Unicode is a standard for text representation and encoding.
The days where 127 English characters (ASCII) were enough for computer programs have gone long ago.
There are more than 1 million code points (~characters) in Unicode mapping.
Unicode covers many complexities involved with text representation, however from a developer perspective, most of these complexities are solved by the underlying OS as long as we follow best practices.
Lets start with a few terms:
- Code point – a number between 0 to 1M+. Most code points represent characters. Some code points represent other text features such as diacritics marks and joiners.
Log("אֶראֶל".Length) 'output is 6 (4 letters and two diacritics marks). Dim s As String = "👩🏿🏫" Dim b() As Byte = s.GetBytes("UTF-32LE") For i = 0 To b.Length - 1 Step 4 Log(BytesToString(b, i, 4, "UTF-32LE")) Next 'output: 👩 🏿 🏫 'black woman teacher emoji is actually made of 4 code points: woman, dark skin tone, zero width joiner and school.
- Unicode encoding – the format in which the code point numbers are encoded as bytes. Remember that files are always made of bytes. You cannot safely read text from a file unless you know its encoding.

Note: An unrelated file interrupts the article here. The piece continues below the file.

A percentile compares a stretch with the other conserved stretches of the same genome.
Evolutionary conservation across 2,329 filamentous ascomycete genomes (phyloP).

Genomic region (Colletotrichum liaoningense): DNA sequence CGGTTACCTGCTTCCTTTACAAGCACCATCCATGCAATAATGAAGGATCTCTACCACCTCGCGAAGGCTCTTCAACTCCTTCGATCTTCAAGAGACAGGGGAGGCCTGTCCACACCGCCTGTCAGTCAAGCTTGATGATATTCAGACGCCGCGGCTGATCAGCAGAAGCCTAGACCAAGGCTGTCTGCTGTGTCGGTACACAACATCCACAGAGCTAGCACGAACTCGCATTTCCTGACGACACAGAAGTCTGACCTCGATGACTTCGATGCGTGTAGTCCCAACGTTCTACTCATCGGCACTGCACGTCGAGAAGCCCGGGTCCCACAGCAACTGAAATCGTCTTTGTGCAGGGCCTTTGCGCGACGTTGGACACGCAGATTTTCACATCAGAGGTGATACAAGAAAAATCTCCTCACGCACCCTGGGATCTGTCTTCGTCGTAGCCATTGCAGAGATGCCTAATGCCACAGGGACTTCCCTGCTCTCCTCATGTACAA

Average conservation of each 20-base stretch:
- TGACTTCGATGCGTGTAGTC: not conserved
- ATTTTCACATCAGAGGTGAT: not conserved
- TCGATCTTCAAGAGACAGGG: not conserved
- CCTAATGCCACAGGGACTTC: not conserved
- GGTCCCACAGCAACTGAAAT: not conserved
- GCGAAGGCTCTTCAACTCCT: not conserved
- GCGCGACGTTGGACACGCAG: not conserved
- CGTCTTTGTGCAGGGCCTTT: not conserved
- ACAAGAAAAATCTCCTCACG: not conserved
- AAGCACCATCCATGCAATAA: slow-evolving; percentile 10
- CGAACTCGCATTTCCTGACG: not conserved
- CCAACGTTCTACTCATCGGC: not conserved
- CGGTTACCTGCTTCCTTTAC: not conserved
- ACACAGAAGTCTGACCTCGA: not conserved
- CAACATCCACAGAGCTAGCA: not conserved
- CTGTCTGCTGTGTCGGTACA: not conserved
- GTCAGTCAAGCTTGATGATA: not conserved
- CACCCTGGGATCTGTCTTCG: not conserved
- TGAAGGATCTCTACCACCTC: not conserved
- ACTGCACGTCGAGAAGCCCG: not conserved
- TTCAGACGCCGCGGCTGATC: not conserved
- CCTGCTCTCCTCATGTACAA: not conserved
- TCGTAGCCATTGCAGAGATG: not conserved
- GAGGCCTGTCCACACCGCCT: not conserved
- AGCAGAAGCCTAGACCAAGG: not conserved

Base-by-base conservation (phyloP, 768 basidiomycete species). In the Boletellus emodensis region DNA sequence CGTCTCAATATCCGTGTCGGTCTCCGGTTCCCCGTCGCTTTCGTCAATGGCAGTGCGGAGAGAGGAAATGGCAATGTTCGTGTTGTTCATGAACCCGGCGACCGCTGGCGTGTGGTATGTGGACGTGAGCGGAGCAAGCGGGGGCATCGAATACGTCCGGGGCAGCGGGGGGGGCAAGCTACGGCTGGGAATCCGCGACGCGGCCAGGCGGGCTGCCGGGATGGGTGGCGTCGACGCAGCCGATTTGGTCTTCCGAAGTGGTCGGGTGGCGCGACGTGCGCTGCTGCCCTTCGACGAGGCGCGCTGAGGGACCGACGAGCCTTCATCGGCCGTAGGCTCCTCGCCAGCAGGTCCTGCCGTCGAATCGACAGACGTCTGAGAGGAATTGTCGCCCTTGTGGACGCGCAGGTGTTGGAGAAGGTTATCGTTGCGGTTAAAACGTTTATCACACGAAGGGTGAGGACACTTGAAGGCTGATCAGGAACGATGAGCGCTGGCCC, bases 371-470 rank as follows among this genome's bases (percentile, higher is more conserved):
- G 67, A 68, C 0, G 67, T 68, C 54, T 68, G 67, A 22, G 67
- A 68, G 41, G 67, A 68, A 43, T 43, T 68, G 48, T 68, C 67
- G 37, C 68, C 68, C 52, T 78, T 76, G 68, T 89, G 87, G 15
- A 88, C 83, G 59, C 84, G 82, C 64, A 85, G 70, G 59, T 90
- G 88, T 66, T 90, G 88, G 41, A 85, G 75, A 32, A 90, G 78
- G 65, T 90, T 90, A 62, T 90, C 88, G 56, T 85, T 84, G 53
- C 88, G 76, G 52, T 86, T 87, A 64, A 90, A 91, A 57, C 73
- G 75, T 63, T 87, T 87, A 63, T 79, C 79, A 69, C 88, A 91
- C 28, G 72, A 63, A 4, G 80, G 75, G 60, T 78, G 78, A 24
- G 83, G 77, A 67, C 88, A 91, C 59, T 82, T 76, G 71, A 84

- UTF8 – A popular encoding and the default encoding in B4X tools. The first 128 code points are represented as single bytes, this makes it compatible with ASCII encoding. Higher values are represented as 2 to 4 bytes.
- UTF16 – Each code point is represented as 2 or more bytes. The importance of UTF16 stems from the fact that the underlying frameworks use it to store the code points with the assumption that each character (code point) is made of 2 bytes. This works nicely until code points with values larger than 65k. It does cover most human languages but not all of them.
Log("𐌀".Length) 'output is 2 although there is a single code point here.
- UTF32 – Fixed encoding. Each code point is encoded as 4 bytes. This encoding is useful when you want to deal with emojis and other high values code points. There are several variants related to the endianess and BOM marking. I recommend using UTF-32LE which explicitly sets the endianess and doesn’t have BOM marking.
- There are other less common encodings.
- BOM – Byte Order Mark, a mark that might appear at the beginning of the file. It is the encoded 0xFEFF code point. In UTF8 it is encoded as 0xEF, 0xBB, and 0xBF ( ï»¿). Many UTF8 decoders do not treat this marking in a special way and it will be added as the first character. Avoid it if you can.
The most common mistake developers do related to text files and encodings is to use inadequate text editors such as Windows Notepad. As developers we need to have the ability to see the encoding and change it. I highly recommend to use Notepad++.